New Evidence for the 'Solar Oxygen Crisis'

May 2, 2007 By Laura Mgrdichian feature
The Sun

Scientists have published new evidence supporting the recent discovery that the Sun contains about half as much oxygen as previously thought, an issue some scientists have dubbed the solar oxygen crisis. This is a potentially huge scientific problem because scientists have used the particular prior measurement as a platform for understanding the inner workings of other stars.

Oxygen is the third most abundant atom in the universe and the element most frequently produced in the “nuclear furnaces” of stars. In many astrophysical situations, oxygen is linked to the abundances carbon, nitrogen, and neon. If the oxygen abundance in the Sun is half as much as scientists thought, these other elemental abundances may also be off by a factor of two.

“The abundance of solar oxygen serves as a key reference for the chemical composition of other stars,” lead scientist Hector Socas-Navarro, of the National Center for Atmospheric Research, explained to PhysOrg.com. “We thought we had very solid measurements of this abundance since the 1980s, but recent evidence indicates that we've been overestimating it by almost a factor of two. The implications of this are incredibly important.”

In the April 19, 2007, online edition of The Astrophysical Journal, Socas-Navarro and colleague Aimee Norton, a solar physicist at the National Solar Observatory, discuss how they obtained new evidence for the solar oxygen crisis by using a type of light-analysis device to take measurements of infrared and visible light radiating from a patch of the Sun.

The device, known as the Spectro-Polarimeter for Infrared and Optical Regions (SPINOR), attaches to a telescope; in this case, the Richard Dunn Solar Telescope located in Sunspot, New Mexico. The telescope collects the light and sends it to SPINOR, which analyzes its properties. Because atoms in the Sun emit light at very specific wavelengths, the researchers can calculate the abundances of various elements by measuring the wavelengths of light rays coming in.

Analysis of the SPINOR data produced a value of the oxygen abundance that agrees with calculations by other research groups studying the solar oxygen crisis. The measurement contained larger-than-expected uncertainty.

“This measurement is more uncertain than we thought it would be, which is one of the interesting conclusions of our particular work,” said Socas-Navarro.

He added that there is another major downside of a lower oxygen abundance. Models of the solar interior once predicted that sound waves in the Sun traveled at certain speed, a value that agreed well with the measured speed. Because the speed depends on composition, this is another way that scientists learn about the processes that take place in the Sun, what elements it is made of, and in what quantities. Now, with the Sun having half as much oxygen, carbon, nitrogen, and neon, the sound speed derived from the models doesn't match the measured speed well.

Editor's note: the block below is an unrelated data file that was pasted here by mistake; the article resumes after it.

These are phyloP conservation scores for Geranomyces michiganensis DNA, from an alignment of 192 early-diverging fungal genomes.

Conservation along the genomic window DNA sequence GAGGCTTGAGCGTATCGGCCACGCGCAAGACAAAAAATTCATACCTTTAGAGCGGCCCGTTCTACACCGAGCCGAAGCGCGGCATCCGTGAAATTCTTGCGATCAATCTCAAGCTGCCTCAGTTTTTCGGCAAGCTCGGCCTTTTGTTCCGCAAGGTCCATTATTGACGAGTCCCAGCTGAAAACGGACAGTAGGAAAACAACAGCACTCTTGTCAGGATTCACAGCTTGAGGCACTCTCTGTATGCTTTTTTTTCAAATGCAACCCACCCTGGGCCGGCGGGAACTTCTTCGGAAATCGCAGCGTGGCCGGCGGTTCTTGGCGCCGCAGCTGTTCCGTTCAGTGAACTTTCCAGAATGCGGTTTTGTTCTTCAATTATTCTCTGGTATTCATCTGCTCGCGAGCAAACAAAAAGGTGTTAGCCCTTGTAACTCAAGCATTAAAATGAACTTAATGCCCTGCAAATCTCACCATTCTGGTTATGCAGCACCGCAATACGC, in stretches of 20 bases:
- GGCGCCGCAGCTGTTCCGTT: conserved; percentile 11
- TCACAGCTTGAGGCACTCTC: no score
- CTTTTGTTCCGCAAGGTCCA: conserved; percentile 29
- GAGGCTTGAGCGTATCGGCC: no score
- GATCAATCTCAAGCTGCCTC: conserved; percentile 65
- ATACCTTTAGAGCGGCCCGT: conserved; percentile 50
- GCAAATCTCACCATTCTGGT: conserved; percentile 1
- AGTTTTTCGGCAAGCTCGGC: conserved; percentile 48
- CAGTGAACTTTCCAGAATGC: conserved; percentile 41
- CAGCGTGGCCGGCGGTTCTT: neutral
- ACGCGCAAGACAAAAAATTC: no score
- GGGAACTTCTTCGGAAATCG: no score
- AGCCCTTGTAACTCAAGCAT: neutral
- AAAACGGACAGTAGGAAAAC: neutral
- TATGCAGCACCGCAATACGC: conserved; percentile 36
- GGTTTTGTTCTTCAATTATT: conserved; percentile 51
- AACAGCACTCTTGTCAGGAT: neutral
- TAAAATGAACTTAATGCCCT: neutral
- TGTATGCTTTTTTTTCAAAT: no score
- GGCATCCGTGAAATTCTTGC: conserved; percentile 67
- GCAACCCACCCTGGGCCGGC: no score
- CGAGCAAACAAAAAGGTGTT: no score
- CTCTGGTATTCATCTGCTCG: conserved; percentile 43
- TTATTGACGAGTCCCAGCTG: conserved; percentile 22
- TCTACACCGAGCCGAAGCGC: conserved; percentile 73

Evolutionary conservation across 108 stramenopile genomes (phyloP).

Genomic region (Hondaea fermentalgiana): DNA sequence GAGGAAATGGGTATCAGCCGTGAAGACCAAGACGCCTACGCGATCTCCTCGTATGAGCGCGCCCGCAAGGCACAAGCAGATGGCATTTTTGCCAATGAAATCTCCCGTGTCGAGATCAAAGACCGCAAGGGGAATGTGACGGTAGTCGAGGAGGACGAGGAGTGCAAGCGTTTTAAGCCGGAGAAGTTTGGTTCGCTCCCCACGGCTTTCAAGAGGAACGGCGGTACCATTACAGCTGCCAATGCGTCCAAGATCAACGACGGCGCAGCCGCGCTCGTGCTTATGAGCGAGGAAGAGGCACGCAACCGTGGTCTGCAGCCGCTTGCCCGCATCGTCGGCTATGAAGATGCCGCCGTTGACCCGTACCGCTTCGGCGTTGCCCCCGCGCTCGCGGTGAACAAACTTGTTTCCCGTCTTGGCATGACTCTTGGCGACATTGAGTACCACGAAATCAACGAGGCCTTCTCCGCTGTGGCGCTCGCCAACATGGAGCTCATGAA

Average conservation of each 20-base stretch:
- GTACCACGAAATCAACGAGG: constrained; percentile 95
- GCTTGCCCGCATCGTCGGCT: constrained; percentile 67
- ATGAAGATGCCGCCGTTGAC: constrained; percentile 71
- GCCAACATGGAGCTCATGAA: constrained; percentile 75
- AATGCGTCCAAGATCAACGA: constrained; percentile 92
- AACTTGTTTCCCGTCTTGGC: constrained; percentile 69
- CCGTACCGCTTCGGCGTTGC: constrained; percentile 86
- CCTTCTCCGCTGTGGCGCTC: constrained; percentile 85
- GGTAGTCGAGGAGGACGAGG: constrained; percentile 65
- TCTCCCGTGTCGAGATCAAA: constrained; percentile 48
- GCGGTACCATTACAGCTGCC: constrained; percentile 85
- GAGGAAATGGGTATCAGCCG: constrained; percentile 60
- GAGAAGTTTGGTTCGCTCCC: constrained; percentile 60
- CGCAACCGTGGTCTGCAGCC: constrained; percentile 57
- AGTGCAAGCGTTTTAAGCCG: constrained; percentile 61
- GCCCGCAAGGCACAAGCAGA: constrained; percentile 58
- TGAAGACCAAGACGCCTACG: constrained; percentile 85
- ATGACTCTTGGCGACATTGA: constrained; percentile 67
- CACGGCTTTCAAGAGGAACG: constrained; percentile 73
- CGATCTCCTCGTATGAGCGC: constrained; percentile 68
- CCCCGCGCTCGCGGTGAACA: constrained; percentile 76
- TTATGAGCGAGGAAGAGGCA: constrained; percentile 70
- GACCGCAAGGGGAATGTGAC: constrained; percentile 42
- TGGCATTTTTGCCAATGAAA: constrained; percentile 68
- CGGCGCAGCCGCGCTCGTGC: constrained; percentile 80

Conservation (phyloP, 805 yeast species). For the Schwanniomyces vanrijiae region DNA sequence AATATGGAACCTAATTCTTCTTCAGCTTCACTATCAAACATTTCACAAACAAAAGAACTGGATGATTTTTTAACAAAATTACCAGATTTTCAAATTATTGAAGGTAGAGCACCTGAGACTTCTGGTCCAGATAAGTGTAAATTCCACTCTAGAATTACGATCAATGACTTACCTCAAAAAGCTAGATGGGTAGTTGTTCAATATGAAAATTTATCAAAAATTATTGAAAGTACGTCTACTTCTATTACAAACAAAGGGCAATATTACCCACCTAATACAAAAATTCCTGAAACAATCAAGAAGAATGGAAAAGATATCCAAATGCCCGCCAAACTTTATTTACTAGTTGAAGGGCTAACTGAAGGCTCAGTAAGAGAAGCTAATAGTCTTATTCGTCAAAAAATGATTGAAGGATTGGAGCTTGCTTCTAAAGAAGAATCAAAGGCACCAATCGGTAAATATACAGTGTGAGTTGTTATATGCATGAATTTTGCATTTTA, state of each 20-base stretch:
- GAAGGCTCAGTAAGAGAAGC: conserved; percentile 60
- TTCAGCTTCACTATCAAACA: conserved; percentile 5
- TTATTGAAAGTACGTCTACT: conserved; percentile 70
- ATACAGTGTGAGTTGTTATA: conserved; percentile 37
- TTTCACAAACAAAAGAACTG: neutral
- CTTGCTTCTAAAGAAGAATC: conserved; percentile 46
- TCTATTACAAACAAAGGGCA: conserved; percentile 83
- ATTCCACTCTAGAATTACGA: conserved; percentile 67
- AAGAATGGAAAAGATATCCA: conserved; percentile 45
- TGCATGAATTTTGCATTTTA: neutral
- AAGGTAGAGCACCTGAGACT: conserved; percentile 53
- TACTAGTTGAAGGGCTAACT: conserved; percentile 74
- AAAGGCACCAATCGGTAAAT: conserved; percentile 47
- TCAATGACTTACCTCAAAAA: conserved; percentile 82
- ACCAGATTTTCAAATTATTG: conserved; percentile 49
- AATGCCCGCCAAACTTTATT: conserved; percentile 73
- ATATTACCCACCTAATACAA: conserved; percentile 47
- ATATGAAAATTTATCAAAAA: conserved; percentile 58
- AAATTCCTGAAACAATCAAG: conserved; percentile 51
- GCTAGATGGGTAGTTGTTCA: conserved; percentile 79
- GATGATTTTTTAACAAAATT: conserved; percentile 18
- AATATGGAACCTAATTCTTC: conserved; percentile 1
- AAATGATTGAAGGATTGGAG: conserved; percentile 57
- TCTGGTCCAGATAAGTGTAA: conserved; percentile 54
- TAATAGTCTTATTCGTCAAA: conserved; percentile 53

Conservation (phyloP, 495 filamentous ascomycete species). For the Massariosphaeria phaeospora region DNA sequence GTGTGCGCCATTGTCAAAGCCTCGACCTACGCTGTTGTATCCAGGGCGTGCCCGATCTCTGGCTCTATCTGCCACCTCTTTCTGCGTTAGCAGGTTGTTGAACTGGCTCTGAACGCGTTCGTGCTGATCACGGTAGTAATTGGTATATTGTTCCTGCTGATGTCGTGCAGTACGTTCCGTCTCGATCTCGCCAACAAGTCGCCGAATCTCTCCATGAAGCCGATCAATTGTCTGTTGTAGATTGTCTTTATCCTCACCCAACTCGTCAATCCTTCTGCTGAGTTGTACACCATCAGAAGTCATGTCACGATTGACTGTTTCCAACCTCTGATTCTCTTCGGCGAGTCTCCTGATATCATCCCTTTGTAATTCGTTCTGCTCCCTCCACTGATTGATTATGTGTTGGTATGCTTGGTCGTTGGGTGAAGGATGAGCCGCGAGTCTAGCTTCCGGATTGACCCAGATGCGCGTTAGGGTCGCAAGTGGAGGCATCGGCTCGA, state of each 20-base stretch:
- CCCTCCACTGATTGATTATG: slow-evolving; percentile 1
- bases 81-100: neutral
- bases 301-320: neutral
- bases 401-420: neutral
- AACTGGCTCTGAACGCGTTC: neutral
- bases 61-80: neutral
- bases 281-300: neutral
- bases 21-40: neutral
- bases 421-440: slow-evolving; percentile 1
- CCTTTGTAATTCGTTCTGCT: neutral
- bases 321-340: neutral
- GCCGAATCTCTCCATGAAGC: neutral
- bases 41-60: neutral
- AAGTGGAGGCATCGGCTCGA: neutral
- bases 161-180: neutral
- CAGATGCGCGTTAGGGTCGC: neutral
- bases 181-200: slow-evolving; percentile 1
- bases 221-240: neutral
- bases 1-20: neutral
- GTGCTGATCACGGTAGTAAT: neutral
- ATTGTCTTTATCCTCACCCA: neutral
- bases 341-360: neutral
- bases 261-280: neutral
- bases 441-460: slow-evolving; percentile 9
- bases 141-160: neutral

“Exactly what this means is not very clear, but it casts doubt on the correctness or at least the accuracy of models of stellar interiors, which are a cornerstone of modern astrophysics,” he said.

Citation: H. Socas-Navarro and A.A. Norton, “The solar oxygen crisis: Probably not the last word” The Astrophysical Journal, 660:L153-L156, 2007 May 10

Copyright 2007 PhysOrg.com.
All rights reserved. This material may not be published, broadcast, rewritten or redistributed in whole or part without the express written permission of PhysOrg.com.

Explore further: 'Diamonds from the sky' approach turns CO2 into valuable products

Related Stories

Image: The aurora australis over Concordia station

August 19, 2015

It is cold, dark, dry and isolated with very little oxygen to breathe in the air, but the unique location makes Concordia station in Antarctica an attractive place for scientists to conduct research. The aurora australis ...

The planet Mercury

August 6, 2015

Mercury is the closest planet to our sun, the smallest of the eight planets, and one of the most extreme worlds in our solar systems. Named after the Roman messenger of the gods, the planet is one of a handful that can be ...

Venus

July 27, 2015

As the morning star, the evening star, and the brightest natural object in the sky (after the Moon), human beings have been aware of Venus since time immemorial. Even though it would be many thousands of years before it was ...

Sunny, with a chance of nuclear bullets

July 23, 2015

In space, far above Earth's turbulent atmosphere, you might think the one thing you don't have to worry about is weather. But you would be wrong. Just ask the people charged with the safety of the Cloud-Aerosol Lidar and ...

Where is solar power headed?

July 22, 2015

Most experts agree that to have a shot at curbing the worst impacts of climate change, we need to extricate our society from fossil fuels and ramp up our use of renewable energy.

Recommended for you

Seeing quantum motion

August 28, 2015

Consider the pendulum of a grandfather clock. If you forget to wind it, you will eventually find the pendulum at rest, unmoving. However, this simple observation is only valid at the level of classical physics—the laws ...

A little light interaction leaves quantum physicists beaming

August 24, 2015

A team of physicists at the University of Toronto (U of T) have taken a step toward making the essential building block of quantum computers out of pure light. Their advance, described in a paper published this week in Nature ...

0 comments

Please sign in to add a comment. Registration is free, and takes less than a minute. Read more

Click here to reset your password.
Sign in to get notified via email when new comments are made.